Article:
The Best Boutique Law Firms in Australia

Expert advocates

Being masters of their domain is the calling card of Australasian Lawyer’s Top Boutique Firms 2024.

They have structured their ways of working and internal hierarchy in order to be the most potent partners possible for their clients.

They also have a desire to make a difference and have followed a clear motivation to become the respected specialists they are today.

Advantage Legal

Boutique Law Practice Area: Personal Injury
State: New South Wales

Led by principals Leigh Davidson and Ana Jaglic, accredited specialists in NSW personal injury law, deep expertise lies at the firm’s heart.

“Our ethos has always been to help injured people. We’re not nurses or doctors, but there’s always been this missing link from my perspective in the service offering that law firms give to injured people, and it’s that they only focus on compensation,” explains Davidson.

Advantage Legal uses its boutique skillset within NSW personal injury statutory compensation schemes to redefine the compensation landscape.

“Our aim is to help the injured person recover and not make their injuries worse. We try to avoid litigation and protect injured people,” says Davidson. “We have built this firm on the back of that.” 

Advantage Legal’s reputation has seen it attract a wide clientele, such as:

  • local politicians

  • board members of large trauma hospitals

  • high-profile CEOs

  • injured cyclists

  • everyday people aggrieved by the treatment of insurance companies

The firm’s recognition is a product of thinking outside the box.

Davidson says, “I’ve never been the lawyer who followed traditional conventions; a lot of people don’t know which angle I’m going to come at it from. I don’t like being predictable.”

Another strength is both principals have worked for plaintiff and defendant firms, along with internal insurance roles. This enables them to understand all points of view and to guide people through the claim process with certainty.

“There are plenty of law firms that say to clients, ‘Do whatever your doctor says’ and that’s the end of their involvement,” says Davidson. “But what if the doctor doesn’t want to do compensation cases or the insurance paperwork? They might not get the treatment they need because the physio doesn’t do motor vehicle accidents or workers’ compensation claims. That’s common because NSW personal injury schemes are highly regulated; there’s a lot of paperwork, and not everyone wants to do it.” 


Leigh Davidson, Advantage Legal
“I never want to see my clients again because it means they’ve had another accident. We’re here if they need us, but they’ve already had one bad incident, we don’t want that to happen again”
Leigh DavidsonAdvantage Legal


That’s where Advantage Legal comes into its own. It helps clients source medical teams willing to take on the responsibility while simultaneously working in tandem with the firm and insurance company.

Davidson adds, “We insert ourselves to be the conduit and make everything run smoothly.”

Advantage Legal empowers its team to show this dedication by carrying fewer files to ensure each client is cared for. The firm contacts the rehabilitation partner appointed by the insurance company and requests all documentation.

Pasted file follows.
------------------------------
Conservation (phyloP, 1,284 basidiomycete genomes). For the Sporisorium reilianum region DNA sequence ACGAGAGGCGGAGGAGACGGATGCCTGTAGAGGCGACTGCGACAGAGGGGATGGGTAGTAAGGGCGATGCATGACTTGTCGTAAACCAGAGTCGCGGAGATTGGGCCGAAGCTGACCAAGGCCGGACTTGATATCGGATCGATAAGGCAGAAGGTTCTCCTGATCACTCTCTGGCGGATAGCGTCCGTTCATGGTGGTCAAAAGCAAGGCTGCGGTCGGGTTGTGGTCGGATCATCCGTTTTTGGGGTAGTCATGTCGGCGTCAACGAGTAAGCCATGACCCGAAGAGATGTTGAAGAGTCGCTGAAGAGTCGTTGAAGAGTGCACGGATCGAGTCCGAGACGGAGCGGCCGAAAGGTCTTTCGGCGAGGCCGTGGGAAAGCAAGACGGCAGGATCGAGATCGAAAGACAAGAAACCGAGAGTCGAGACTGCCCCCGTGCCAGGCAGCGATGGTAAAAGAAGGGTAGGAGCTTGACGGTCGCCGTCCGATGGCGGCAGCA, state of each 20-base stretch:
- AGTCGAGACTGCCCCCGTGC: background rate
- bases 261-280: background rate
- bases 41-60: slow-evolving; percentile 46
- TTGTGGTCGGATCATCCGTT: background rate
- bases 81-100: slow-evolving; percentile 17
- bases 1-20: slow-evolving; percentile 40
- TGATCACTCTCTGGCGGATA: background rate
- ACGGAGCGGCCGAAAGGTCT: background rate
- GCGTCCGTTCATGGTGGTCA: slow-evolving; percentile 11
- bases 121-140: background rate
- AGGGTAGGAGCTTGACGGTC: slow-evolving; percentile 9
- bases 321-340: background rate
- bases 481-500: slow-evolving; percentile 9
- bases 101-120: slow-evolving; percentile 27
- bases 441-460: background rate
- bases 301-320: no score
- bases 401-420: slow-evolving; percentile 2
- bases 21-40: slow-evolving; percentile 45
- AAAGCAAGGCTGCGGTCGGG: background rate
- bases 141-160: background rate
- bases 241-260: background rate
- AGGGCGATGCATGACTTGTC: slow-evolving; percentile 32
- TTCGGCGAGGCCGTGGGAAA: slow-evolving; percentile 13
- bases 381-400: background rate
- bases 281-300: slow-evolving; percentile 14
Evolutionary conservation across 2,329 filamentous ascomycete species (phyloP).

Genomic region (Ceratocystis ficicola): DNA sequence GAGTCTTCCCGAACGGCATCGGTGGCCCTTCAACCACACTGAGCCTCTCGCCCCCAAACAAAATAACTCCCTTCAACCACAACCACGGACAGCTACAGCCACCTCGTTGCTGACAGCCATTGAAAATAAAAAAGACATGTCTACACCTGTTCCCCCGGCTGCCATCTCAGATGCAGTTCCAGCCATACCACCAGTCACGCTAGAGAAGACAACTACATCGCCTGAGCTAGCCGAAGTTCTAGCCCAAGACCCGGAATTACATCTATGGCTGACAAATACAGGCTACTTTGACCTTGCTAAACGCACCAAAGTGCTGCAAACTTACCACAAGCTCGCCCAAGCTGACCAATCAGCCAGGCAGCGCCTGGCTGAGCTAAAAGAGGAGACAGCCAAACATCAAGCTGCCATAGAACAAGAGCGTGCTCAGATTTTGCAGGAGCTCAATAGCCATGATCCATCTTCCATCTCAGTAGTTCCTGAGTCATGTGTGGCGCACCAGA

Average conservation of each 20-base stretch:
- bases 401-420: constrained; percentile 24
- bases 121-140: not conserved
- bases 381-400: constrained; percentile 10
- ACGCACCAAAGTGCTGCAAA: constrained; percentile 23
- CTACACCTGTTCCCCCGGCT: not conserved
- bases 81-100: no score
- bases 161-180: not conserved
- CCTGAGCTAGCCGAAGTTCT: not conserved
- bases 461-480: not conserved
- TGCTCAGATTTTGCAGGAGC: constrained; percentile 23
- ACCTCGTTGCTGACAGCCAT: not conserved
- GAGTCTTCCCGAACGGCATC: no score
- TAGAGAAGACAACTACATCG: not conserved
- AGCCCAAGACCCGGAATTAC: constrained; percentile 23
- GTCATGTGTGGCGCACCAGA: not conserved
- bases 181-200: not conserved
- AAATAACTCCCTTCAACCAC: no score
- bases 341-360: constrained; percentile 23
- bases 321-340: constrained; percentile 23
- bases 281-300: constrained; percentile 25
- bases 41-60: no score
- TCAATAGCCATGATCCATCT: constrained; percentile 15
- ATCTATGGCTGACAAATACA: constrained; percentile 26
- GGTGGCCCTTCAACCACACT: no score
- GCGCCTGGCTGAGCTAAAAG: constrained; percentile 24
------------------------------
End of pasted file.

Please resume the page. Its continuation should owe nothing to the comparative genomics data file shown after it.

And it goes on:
“We want to know in real time what’s going on, and they are just blown away. They cannot believe that a law firm actually wants to know anything about treatment,” says Davidson.

Advocacy is also a priority for Advantage Legal as the exclusive compensation partner of Bicycle NSW, a not-for-profit organisation representing bike riders since 1976.

Davidson also donates considerable time as deputy chair of the NSW Law Society Injury Compensation Committee and regularly discusses legislative reform and improvements in statutory compensation schemes with parliament and government officials.

He says, “For us, it’s about changing the dynamic of the way things are currently done in New South Wales. We want to be known as the firm that stands up and does things differently.”

Construction Legal

Boutique Law Practice Area: Construction and Infrastructure
State: New South Wales

The innovative firm’s point of difference is the combination of tier-one legal expertise with unparalleled ‘on-the-ground’ construction experience. This twin offering comprises Jessica Rippon, who leads the legal division, supported by co-director husband Shawn, a major projects specialist with 30 years of experience as an engineer and commercial director on multi-billion-dollar government projects.

This twin discipline gives Construction Legal an embedded understanding of how large-scale projects are tendered, managed and delivered, enabling them to understand the legal and the technical scope of construction contracts.

It’s been a stunning rise for the business, which began in Rippon’s dining room. An example of Construction Legal’s rapid rise is running two large arbitrations for a major engineering firm.

Rippon says, “Often what happens is our client will be in a dispute with another party whose representation is a big-name law firm. Whereas we can offer our clients that double-barrelled service in-house – basically, highly technical engineering expertise and top-tier solicitors who work together and understand each other’s language. Nothing gets lost in translation.”

Rippon’s passion for the sector and desire to educate and improve the lives of residents are evident, as best shown in her The Solution to the Strata Living Crisis paper. It’s why the firm is part of the NSW Building Commission’s key reforms following a spate of incidents, including high-rise building fires, evacuations and sinking controversies.